How to do relative dating advice on dating someone with duaghter
"I'm not interested in having more kids," says Carolanne, who has a 20-year-old son and a teenage daughter.
"If Duncan decides children are an absolute necessity, he has to make a decision.
Over and over again, I've interviewed people who kept lists of qualities they were looking for in a spouse—a Wall Street banker, a vegetarian, a skier, a poet, someone who recycles, someone who drives a Porsche, someone under 30—and then fell in love with a completely different type of person, someone much younger or older, say, than they pictured. When I was 25, I spent ten days in Rome doing things I had never done: staying in hotels that cost more than a night, eating pasta that wasn't Stouffer's. He wasn't a father figure—he was a grandfather figure.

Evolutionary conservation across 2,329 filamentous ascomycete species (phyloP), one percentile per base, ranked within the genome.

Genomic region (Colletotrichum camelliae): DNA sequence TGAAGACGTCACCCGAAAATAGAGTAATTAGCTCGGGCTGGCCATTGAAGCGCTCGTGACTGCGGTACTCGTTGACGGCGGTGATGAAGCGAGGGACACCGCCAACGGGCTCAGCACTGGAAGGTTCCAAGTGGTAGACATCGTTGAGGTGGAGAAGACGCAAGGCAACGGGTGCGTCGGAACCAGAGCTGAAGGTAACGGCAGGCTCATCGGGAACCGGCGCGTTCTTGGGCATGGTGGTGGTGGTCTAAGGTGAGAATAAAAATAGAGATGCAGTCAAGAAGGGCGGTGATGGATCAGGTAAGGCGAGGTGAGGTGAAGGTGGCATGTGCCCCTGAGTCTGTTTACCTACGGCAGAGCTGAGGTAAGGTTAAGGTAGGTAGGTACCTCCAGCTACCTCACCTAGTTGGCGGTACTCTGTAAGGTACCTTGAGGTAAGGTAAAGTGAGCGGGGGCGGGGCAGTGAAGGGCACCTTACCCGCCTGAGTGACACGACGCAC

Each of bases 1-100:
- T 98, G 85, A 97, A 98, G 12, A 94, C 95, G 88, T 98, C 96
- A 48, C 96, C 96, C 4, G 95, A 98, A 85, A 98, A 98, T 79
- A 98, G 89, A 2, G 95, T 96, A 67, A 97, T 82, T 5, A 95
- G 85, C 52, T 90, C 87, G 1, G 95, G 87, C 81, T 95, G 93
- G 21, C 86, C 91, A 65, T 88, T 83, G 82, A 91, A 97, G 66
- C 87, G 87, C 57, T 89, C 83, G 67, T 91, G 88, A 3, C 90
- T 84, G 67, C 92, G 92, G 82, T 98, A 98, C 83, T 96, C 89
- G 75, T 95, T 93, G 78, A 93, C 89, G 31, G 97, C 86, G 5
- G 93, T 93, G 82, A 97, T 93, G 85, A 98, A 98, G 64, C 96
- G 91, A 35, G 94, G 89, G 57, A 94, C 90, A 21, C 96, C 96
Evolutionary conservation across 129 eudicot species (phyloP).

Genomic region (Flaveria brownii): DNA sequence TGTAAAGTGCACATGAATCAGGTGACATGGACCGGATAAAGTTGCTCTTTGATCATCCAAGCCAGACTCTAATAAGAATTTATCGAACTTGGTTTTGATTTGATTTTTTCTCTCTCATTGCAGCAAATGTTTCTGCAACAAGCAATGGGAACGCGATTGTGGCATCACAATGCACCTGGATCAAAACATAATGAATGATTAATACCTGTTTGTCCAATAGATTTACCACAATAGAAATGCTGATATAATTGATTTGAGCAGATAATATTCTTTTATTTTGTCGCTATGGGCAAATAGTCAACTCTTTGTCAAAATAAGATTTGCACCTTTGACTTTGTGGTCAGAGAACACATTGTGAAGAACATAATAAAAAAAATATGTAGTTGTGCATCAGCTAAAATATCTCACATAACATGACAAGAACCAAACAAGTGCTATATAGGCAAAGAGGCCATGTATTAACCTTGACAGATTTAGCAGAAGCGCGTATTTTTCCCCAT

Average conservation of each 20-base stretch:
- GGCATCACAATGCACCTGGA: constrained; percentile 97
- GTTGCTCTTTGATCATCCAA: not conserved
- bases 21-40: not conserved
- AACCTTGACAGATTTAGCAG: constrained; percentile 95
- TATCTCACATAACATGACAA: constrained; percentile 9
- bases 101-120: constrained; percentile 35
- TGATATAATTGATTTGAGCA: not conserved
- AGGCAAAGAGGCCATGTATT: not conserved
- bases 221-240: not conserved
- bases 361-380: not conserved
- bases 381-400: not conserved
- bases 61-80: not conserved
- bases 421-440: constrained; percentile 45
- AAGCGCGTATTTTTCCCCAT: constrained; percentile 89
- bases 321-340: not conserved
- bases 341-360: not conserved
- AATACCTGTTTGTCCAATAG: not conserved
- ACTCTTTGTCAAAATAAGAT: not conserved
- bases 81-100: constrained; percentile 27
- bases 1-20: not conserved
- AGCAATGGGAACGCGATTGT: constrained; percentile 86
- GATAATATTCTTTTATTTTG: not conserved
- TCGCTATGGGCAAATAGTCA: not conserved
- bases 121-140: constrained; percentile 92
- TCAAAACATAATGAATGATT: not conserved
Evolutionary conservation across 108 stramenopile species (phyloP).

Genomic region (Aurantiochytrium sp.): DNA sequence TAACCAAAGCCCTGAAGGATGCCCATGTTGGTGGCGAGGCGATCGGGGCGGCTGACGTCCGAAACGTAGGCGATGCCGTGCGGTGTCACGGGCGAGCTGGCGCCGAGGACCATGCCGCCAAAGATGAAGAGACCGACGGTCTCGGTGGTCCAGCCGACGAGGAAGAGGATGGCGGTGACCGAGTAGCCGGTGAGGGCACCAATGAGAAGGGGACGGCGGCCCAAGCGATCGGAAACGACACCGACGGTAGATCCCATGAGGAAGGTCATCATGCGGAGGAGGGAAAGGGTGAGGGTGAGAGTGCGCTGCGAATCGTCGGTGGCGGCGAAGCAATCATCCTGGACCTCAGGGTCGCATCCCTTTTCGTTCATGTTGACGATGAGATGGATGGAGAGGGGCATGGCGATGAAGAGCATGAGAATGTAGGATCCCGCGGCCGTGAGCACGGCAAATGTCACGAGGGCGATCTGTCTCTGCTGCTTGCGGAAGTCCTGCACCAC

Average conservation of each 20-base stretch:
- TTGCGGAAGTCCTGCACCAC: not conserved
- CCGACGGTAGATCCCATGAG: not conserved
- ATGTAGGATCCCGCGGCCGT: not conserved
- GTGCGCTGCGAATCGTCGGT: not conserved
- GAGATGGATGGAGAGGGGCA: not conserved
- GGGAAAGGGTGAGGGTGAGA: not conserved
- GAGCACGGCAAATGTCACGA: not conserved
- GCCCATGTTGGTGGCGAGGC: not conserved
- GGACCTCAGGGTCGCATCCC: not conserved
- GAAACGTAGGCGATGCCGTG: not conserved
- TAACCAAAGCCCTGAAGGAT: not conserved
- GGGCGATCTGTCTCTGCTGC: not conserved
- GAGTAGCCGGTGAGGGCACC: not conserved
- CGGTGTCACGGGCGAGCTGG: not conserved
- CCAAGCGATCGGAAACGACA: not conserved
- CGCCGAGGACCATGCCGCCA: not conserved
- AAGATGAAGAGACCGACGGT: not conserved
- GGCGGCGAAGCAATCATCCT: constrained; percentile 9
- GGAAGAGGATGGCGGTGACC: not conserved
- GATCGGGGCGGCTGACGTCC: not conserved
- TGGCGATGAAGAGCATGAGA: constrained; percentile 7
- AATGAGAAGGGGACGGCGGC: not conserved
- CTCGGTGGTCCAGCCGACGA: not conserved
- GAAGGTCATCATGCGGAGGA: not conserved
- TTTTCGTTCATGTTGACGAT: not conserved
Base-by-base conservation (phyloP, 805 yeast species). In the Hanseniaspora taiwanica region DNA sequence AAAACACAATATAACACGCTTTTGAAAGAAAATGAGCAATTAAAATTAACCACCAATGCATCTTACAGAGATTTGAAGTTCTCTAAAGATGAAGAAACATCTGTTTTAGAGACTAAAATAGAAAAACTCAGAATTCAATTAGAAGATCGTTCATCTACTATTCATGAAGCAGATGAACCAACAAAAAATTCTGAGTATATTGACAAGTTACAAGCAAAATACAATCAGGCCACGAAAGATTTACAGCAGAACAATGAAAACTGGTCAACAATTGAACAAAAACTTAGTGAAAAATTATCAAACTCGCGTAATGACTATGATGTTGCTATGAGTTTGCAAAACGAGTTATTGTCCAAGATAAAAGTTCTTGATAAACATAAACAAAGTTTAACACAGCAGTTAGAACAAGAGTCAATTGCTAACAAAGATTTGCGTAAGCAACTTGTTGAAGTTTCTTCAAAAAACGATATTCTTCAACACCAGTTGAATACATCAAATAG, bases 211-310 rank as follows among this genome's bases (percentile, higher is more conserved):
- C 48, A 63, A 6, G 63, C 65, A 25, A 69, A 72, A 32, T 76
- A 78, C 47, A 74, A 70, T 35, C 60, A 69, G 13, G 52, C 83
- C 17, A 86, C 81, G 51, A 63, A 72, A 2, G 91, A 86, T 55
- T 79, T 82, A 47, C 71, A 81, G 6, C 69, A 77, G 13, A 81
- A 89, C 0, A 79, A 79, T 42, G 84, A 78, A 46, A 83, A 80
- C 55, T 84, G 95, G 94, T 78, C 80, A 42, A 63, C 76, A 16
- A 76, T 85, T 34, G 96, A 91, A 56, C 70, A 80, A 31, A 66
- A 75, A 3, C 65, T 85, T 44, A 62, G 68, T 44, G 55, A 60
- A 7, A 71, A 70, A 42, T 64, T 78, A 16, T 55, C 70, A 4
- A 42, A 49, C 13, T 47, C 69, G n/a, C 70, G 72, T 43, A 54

I also met a man who quoted poetry and knew all about wine and astrology and Roman history and which fork to use when presented with several in a fancy restaurant. At the end of our weeklong romance, we exchanged addresses and phone numbers.
"The cultural norm prevented me from having any kind of relationship fantasy," she says.
"If the older woman has money, she's seen as pathetic because she's buying the attention of a younger man.
I waited longer than I have ever waited for any man to call me—I was in my 30s before I gave up hope, and only because I figured he was probably dead.
But what I learned was, you might think it's not possible to fall in love with someone 55 years older than you, but as with most things you think you can't possibly do—fly an airplane, learn Chinese, move to Paris alone—you actually can.
She could tell he was the kind of guy—and there aren't many at any age—who'd appreciate high-thread-count sheets woven at a monastery in India.
"What if I tell this guy I want to be more than friends and he says, 'Oh my God, you're like a mother to me'?